M&M Rules

MADONNA, POP music’s quick-change artist, was inducted into the Rock and Roll Hall of Fame and paid tribute to people who encouraged her and even critics who panned her for helping drive her career.



Heartland hitmaker John Mellencamp, with his son Speck playing guitar and his parents watching from a balcony above the Waldorf Astoria Hotel ballroom, joined the rock-kicking on Monday night with a rumbling version of ‘Authority Song.’

Philly soul producers Kenny Gamble and Leon Huff, literate Canadian songwriter Leonard Cohen, British rockers the Dave Clark Five, and surf instrumentalists the Ventures were among the other inductees.

Madonna recalled a teacher who encouraged her to follow her dreams when she was only 14. “Thirty-five years later, people are still encouraging me to believe in my dreams,” she said at the induction ceremony.

Singer Justin Timberlake, who helped produce Madonna’s upcoming album, inducted her with an innuendo-laden speech.

“The world is full of Madonna wannabes. I might have even dated a couple,” said Britney Spears’ ex-boyfriend. “But there is truly only one Madonna.”

“I’m lucky to be standing here for any number of reasons,” said John Mellencamp, a heart patient who snuffed out a cigarette as he took the stage.

Fellow Hall of Fame member Billy Joel, who inducted Mellencamp, said, “You scared us a couple of times when we thought we might have lost you a couple of times, even though it might have been a good career move.”

Gamble, taking the stage with his longtime partner, invited the audience to answer back his wish for ‘peace.’ “Thank you so much, because that’s exactly what our music represented,” Gamble told the people gathered at the famed hotel for the annual ceremony, televised live on the VH1 Classic cable television station.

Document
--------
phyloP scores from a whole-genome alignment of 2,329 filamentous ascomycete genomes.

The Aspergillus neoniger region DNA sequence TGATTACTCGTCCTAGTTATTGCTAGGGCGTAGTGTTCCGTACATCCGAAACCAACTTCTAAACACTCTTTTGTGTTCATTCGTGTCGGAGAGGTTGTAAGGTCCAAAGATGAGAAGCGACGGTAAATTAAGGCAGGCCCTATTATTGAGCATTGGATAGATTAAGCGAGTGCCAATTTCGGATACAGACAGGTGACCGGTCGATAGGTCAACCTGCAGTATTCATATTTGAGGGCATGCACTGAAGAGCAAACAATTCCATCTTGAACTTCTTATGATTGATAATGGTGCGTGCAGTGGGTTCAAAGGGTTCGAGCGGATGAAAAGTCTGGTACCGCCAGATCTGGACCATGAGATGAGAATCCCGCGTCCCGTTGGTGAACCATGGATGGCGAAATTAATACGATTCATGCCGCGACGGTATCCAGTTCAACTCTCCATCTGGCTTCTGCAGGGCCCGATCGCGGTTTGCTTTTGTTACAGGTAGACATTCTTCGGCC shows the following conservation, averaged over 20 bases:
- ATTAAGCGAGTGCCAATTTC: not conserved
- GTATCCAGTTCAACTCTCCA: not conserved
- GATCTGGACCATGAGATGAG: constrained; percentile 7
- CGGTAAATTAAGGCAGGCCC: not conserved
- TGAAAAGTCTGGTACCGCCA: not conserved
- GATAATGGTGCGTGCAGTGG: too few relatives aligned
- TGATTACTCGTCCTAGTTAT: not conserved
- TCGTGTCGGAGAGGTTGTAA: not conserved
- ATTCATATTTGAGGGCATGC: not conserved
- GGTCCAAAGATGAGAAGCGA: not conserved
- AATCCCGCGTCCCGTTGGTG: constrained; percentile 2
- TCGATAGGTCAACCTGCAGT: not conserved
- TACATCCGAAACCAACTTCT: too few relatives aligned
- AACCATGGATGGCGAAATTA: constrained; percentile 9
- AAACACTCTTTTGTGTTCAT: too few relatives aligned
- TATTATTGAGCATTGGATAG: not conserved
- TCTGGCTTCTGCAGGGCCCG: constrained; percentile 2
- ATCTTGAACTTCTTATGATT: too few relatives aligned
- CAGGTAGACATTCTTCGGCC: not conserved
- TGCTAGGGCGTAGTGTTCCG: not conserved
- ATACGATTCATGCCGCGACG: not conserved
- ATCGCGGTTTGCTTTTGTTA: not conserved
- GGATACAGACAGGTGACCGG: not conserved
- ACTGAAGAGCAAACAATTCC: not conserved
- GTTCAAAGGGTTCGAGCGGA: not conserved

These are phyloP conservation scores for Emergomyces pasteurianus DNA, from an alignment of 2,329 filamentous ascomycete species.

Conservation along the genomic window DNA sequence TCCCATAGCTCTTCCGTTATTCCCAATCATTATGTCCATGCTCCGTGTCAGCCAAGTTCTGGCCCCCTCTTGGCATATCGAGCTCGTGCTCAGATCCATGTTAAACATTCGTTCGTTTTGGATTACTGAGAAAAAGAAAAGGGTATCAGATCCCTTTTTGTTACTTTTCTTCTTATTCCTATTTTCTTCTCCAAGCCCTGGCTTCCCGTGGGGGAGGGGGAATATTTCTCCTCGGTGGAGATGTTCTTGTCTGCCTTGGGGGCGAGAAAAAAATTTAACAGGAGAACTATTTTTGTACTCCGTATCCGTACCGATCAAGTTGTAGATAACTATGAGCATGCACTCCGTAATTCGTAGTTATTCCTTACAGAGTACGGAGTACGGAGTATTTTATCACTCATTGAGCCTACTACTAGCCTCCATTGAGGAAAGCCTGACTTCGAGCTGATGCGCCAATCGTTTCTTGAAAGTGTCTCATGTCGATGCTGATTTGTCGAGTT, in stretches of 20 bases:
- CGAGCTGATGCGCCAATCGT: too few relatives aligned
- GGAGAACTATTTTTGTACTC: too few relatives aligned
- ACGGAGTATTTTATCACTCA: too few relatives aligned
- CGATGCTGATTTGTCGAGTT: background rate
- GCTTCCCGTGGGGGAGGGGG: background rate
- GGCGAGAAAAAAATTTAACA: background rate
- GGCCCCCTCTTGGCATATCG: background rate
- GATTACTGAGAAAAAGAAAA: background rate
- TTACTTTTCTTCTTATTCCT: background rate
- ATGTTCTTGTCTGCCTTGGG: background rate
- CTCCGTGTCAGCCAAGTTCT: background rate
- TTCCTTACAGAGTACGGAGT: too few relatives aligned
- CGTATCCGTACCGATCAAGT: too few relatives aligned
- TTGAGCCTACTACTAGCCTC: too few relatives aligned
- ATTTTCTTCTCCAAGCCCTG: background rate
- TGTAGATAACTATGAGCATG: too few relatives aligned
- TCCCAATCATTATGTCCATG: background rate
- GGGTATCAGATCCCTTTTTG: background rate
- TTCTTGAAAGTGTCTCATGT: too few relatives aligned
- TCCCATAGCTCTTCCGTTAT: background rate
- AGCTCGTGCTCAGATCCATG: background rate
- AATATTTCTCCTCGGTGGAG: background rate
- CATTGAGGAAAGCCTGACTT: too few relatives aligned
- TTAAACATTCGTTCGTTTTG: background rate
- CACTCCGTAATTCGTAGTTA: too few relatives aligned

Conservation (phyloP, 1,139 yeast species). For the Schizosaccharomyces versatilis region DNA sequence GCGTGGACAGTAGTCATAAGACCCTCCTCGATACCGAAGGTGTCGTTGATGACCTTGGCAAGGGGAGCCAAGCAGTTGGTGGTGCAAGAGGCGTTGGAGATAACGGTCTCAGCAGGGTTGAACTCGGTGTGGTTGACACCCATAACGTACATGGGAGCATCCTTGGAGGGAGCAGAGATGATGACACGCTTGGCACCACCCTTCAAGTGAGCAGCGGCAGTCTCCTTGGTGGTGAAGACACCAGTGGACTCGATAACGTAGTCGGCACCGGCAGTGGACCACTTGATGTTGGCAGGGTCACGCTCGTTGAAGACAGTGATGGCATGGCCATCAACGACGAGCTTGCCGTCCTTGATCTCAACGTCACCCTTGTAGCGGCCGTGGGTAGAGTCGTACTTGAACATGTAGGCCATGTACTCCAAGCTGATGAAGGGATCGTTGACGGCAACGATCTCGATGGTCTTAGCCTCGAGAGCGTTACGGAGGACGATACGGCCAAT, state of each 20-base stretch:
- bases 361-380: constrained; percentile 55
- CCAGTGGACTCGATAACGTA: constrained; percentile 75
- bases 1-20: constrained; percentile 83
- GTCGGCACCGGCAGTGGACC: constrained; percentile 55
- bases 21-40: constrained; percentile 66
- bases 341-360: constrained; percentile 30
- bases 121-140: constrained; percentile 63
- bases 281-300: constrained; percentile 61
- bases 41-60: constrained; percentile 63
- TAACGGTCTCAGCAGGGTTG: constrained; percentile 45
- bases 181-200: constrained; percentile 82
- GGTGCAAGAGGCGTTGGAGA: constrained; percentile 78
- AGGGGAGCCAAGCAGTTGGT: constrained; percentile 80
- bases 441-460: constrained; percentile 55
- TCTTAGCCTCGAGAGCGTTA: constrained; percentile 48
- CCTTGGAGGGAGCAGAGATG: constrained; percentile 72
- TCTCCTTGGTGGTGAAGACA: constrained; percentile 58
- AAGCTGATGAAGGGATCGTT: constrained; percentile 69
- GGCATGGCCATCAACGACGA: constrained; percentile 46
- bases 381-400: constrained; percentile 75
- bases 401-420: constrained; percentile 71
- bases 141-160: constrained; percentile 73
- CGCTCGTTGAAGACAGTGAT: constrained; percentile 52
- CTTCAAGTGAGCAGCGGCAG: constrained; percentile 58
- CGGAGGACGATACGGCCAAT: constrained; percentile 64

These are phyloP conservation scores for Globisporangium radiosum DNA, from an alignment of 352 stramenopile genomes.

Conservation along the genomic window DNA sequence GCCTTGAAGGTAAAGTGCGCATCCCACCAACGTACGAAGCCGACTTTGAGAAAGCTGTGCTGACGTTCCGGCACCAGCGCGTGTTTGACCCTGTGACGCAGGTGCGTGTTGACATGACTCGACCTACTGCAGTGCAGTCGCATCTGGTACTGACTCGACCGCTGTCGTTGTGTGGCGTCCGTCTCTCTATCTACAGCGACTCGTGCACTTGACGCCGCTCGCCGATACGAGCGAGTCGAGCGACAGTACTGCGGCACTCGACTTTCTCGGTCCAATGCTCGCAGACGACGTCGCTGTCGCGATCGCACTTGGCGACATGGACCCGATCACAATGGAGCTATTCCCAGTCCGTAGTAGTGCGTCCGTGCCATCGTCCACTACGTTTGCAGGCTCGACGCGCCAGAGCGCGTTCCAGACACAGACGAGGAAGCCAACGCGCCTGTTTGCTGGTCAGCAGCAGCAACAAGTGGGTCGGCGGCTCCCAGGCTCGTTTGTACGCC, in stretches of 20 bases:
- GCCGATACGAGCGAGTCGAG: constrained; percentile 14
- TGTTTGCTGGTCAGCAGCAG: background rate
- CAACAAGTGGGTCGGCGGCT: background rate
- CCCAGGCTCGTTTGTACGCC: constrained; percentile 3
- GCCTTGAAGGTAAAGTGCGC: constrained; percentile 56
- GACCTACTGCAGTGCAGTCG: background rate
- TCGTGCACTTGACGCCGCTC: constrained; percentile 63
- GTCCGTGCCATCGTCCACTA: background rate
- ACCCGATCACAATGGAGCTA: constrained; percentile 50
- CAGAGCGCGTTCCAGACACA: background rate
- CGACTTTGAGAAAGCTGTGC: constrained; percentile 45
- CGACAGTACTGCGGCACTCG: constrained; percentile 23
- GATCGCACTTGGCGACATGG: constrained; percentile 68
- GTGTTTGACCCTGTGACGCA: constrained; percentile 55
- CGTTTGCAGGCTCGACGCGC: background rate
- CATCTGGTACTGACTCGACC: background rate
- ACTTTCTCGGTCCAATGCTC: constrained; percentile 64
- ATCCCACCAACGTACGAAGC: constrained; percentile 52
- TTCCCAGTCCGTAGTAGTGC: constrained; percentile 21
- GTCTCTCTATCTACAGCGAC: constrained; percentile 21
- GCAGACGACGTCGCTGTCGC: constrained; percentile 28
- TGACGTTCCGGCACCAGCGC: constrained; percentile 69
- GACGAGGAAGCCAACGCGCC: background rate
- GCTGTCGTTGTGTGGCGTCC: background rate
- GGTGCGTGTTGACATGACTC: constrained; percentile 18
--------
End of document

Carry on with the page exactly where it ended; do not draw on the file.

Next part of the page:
Patti LaBelle performed a chandelier-shaking rendition of ‘If You Don’t Know Me By Now’ to introduce Gamble and Huff. The Ventures excelled at what is almost a forgotten art in rock music - the instrumental. Nokie Edwards’ twangy guitar gave the band its distinctive sound. They performed their first hit, ‘Walk, Don’t Run,’ and ‘Hawaii Five-O.’

John Fogerty recalled how he and fellow members of Creedence Clearwater Revival used to hang out in a garage learning the Ventures’ songs.

Cohen is one of music’s most highly regarded, if not best-known, songwriters, through pieces like ‘Suzanne’ and the much-covered ‘Hallelujah.’ Damien Rice sang the latter song in tribute. Lou Reed, who was inducting Cohen, carried a sheaf of papers to the stage and read several examples of Cohen’s lyrics.

The Dave Clark Five followed the Beatles in the original British Invasion in the 1960’s, with catchy hits including ‘Glad All Over.’ Led by drummer and songwriter Clark, the band enters the hall at a tragic time: singer Mike Smith died at age 64 of pneumonia less than two weeks ago.

Actor Tom Hanks paid tribute to the band, recalling times he watched it on ‘The Ed Sullivan Show,’ a television variety show. Joan Jett, Fogerty and Mellencamp played ‘Bits and Pieces’ and ‘Glad All Over.’

Little Walter, who died in 1968, joins the hall in its sidemen category. He recorded frequently with Muddy Waters in the 1950s. “He defined an instrument, he defined a sound, he defined a genre,” musician Ben Harper said of Little Walter.


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